Long-haul short breaks: Oman

Four days is not long to pack in deserts, forts and souks in this sultanate rich in history. Sholto Byrnes explains how to do it
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The Independent Travel

A relative backwater in the Middle East, Oman only began opening up to the outside world when the present sultan, Qaboos, took power after overthrowing his father in 1970. With a fraction of the oil wealth of its flashier neighbours, much of the sultanate is relaxed, low-key and liberal for the region. For centuries its cities were important trading posts (Sinbad set sail from the Omani port of Sohar), and Oman's historical sites and varied landscapes are still unspoilt by mass tourism. But for how long? Oman is actively targeting tourism and with the opening of chi chi hotel The Chedi and next year's arrival of a Shangri-La hotel, it's one of the hottest destinations on the top tour operators' lists.

Day 1, Friday

Arrive in Muscat just after 7am, having left Heathrow at 8.30pm the previous evening. At least Gulf Air (0870-777 1717; www.gulfairco.com) now flies direct to Muscat, saving the hassle of having to change in Bahrain or Abu Dhabi (return flights £444 economy, £1,545 business). After a pit-stop for coffee or mint tea, and some fuul (Arabic stewed beans) or halwa (an aromatic sweet), get straight on the road east to Sur on an itinerary prepared by Steppes Travel (01285 651010; www.steppestravel.co.uk), which includes three nights' b&b and transport for £600 per person, based on two sharing.

Oman is a restful, quiet place - Muscat perhaps a little too quiet - so don't waste time; leave the town and take in the stunning, barren scenery, relieved at intervals by lush oases.

For this four-hour journey you should take the bumpy coast road - the inland route is smoother, but longer, and the coast is dotted with beautiful coves where the rocks are bleached white by the strong sun.

Stop off near Dibab to inspect Bait Al Afreet ("house of the demon"), a huge sinkhole which locals claim was formed by a falling meteorite, and then further on for a dip in the turquoise sea at Bimah. Break for lunch at Wadi Shab - roadside cafés serve the ubiquitous biryanis - and reach Sur in time to watch the sun set on the harbour full of traditional dhows.

Stay overnight at the modern, functional Sur Mercure hotel.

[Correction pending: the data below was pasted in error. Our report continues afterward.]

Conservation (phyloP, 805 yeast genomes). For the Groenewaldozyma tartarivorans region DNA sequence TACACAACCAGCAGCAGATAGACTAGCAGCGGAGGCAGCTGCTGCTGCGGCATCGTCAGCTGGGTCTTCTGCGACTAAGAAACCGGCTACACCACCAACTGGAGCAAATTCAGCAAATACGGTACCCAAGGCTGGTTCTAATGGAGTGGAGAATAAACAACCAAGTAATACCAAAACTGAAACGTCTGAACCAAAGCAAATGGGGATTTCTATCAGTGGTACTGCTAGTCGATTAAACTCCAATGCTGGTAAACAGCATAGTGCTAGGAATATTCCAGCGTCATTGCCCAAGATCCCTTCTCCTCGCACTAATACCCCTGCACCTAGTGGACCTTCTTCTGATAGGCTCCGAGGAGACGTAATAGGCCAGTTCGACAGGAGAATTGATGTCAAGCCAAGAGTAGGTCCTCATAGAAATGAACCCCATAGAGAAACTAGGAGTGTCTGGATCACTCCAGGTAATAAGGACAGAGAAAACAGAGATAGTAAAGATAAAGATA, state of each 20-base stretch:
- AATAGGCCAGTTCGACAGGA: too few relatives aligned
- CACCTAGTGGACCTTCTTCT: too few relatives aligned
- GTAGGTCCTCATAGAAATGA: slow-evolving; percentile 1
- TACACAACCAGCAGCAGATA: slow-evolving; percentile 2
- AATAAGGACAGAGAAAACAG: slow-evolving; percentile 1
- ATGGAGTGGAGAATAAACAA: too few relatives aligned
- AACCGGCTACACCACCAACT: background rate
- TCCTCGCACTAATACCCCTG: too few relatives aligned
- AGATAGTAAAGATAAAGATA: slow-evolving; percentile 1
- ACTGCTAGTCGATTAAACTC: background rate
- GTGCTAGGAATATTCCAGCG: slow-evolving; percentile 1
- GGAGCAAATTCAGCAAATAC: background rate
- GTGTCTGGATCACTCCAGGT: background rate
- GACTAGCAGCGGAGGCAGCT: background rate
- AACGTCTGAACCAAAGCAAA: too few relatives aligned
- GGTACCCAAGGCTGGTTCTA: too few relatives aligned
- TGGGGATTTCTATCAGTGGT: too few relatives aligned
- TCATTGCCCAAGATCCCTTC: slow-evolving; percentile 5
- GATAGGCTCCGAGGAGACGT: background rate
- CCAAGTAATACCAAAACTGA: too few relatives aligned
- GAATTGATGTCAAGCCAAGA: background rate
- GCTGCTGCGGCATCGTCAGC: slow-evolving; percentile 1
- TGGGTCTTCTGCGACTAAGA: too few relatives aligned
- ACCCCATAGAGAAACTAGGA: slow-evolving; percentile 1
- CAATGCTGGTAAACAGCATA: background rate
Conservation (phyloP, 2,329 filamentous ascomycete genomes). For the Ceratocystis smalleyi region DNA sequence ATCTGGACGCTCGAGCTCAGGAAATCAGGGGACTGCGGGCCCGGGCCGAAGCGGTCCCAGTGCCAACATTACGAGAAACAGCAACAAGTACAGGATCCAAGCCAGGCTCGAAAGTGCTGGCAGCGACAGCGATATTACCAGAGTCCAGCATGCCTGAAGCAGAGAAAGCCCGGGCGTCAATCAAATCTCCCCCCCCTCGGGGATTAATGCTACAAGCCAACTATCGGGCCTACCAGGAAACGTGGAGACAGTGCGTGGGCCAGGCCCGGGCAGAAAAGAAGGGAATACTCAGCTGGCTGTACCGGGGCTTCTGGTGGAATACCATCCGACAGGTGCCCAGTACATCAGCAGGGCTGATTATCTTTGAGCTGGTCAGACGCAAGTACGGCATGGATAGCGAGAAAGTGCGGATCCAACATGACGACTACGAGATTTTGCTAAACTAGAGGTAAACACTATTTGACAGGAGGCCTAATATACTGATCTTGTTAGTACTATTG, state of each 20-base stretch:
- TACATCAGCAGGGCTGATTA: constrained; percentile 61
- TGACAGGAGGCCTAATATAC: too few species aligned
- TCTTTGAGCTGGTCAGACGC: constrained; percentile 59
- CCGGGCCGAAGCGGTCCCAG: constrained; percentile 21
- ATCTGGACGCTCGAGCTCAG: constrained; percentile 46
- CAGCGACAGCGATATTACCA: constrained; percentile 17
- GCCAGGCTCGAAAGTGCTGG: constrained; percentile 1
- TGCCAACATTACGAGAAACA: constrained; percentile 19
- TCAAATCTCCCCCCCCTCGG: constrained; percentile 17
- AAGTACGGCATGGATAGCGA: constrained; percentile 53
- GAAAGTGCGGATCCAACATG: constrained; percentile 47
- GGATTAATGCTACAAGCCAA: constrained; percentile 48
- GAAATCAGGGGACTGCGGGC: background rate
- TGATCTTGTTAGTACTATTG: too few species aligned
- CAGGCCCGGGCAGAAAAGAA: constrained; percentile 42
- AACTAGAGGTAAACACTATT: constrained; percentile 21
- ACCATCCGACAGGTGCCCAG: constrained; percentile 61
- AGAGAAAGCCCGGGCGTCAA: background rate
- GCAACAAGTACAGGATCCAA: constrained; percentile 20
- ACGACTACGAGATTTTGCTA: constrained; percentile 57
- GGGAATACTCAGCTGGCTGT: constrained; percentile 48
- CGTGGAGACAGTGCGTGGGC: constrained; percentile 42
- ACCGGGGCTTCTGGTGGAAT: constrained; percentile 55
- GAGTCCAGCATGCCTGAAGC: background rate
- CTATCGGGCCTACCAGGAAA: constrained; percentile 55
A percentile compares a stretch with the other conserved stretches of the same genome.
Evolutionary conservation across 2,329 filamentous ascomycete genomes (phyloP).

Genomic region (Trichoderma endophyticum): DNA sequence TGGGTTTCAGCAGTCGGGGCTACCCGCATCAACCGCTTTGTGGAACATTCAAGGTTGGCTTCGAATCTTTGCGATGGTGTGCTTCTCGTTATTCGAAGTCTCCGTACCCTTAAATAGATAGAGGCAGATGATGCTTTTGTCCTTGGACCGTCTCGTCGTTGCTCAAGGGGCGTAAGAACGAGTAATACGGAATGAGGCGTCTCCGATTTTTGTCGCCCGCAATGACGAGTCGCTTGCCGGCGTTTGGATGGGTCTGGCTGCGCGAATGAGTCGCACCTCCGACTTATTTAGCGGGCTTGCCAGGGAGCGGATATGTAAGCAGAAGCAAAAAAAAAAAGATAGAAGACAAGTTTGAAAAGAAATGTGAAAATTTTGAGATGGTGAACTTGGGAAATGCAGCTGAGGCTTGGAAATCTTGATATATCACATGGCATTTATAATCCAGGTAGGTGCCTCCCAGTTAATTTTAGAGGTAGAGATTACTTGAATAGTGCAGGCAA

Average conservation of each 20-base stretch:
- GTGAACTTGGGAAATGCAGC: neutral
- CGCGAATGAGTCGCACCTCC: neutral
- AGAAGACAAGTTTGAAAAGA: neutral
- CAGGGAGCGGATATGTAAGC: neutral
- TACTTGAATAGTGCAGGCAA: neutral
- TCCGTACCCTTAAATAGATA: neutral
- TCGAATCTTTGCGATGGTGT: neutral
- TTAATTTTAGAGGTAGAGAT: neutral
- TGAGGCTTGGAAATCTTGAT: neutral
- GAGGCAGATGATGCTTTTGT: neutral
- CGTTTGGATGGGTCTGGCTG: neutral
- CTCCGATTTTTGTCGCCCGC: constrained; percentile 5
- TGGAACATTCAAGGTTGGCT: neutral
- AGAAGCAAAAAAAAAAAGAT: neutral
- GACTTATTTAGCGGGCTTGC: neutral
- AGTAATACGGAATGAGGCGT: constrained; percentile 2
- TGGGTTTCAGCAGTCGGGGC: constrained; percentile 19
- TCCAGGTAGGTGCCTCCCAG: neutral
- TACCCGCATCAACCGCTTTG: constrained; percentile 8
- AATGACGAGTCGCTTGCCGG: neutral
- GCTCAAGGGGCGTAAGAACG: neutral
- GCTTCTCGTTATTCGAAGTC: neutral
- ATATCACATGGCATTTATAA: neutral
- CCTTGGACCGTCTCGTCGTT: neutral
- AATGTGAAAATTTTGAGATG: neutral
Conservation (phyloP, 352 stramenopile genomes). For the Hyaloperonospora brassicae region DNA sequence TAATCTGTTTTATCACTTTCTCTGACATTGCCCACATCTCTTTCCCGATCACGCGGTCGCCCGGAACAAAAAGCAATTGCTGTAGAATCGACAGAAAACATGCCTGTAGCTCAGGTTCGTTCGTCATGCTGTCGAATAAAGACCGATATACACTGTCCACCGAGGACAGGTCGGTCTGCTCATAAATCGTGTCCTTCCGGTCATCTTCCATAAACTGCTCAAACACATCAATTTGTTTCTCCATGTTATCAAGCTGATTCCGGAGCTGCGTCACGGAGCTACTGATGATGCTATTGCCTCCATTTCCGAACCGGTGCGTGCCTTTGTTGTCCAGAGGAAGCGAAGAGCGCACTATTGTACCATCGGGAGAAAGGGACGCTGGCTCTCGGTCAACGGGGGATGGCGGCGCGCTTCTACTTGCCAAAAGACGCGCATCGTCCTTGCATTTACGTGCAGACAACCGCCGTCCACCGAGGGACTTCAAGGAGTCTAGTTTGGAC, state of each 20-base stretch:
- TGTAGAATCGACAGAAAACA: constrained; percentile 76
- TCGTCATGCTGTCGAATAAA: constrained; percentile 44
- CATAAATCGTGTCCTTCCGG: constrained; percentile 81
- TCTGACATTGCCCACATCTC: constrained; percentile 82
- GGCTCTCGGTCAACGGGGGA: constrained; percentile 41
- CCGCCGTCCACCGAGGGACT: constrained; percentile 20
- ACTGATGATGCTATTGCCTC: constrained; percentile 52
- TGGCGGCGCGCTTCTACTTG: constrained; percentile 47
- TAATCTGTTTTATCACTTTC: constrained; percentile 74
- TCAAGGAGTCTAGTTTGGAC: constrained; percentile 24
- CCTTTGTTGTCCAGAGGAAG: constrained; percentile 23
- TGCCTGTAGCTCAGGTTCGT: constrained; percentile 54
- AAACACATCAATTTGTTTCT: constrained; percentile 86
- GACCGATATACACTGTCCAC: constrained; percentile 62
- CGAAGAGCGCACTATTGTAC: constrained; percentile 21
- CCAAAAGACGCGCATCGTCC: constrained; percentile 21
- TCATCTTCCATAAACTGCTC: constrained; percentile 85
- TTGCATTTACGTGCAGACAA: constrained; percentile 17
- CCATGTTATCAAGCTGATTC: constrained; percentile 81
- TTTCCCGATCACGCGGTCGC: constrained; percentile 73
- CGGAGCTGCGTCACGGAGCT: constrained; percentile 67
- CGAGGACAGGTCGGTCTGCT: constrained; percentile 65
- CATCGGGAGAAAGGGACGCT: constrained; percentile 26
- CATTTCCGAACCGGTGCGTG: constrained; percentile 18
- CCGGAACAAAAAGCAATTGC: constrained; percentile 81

Day 2, Saturday

In the afternoon, drive on and go dune-bashing on the shifting sea of the Wahiba Sands. Stop off - and make sure you are appropriately dressed - to visit a traditional Bedouin house for dates and coffee. Take the cup with the right hand only, and shake it when returning it to indicate you have had enough. Rest up in the palm-filled courtyard at the Falaj Daris hotel.

Day 3, Sunday

A day for history. First Nizwa, the capital of Oman during the 16th and 17th centuries. As it's in the conservative heartland, cover up - no need for abayas, just keep the bare flesh to the minimum. Climb the steps of the 17th-century fort and view the holes down which boiling date syrup was poured on attacking forces. Then visit the next door souk to pick up necessities such as hookah pipes and mini incense-burners. The latter really are worthwhile, as Oman is the home of frankincense.

Next, Jabrin Fort, the labyrinthine residence built for the Imam Bil-arab in 1671. According to legend, the Imam's tomb had to be constructed in the fort, because when they tried to take his body to be buried the fort started moving with him. Refurbished with pottery, saddlery, prisoners' restraints and firearms, the fort also has ornately painted restored ceilings, while the basic but ingenious nature of 17th-century Omani plumbing is evident in the falaj flowing through its kitchens.

Return to Muscat, and the comforts of the Grand Hyatt hotel, whose bright lights illuminate the beach of Shatti Al Qurm. It's a good place to shake off the dust of the desert. Then dine at the rooftop Grill House overlooking Muscat, after a "nautically themed cocktail" at the John Barry Bar (named after the SS John Barry, sunk with its cargo of silver bullion by a U-boat in the Second World War off the Omani coast).

Avoid the pool tables of the Hyatt's Club Safari, unless deafening music and sunburned antipodeans clad in unfeasibly baggy shorts downing pints of lager is your idea of a good time. In which case, why have you come to Oman?

Day 4, Monday

Rise early to take a drive around the harbour, guarded by the two forts of Mirani and Jalali, and then go for a wander around Mutrah Souk. Along its alleys you'll find the usual mixture of genuine local souvenirs and complete tat.

Return to the Hyatt to enjoy its pool, which has an amusing channel with its own strong current, and then pack to catch the 2.55pm flight from Seeb Airport to be back in London for 8pm.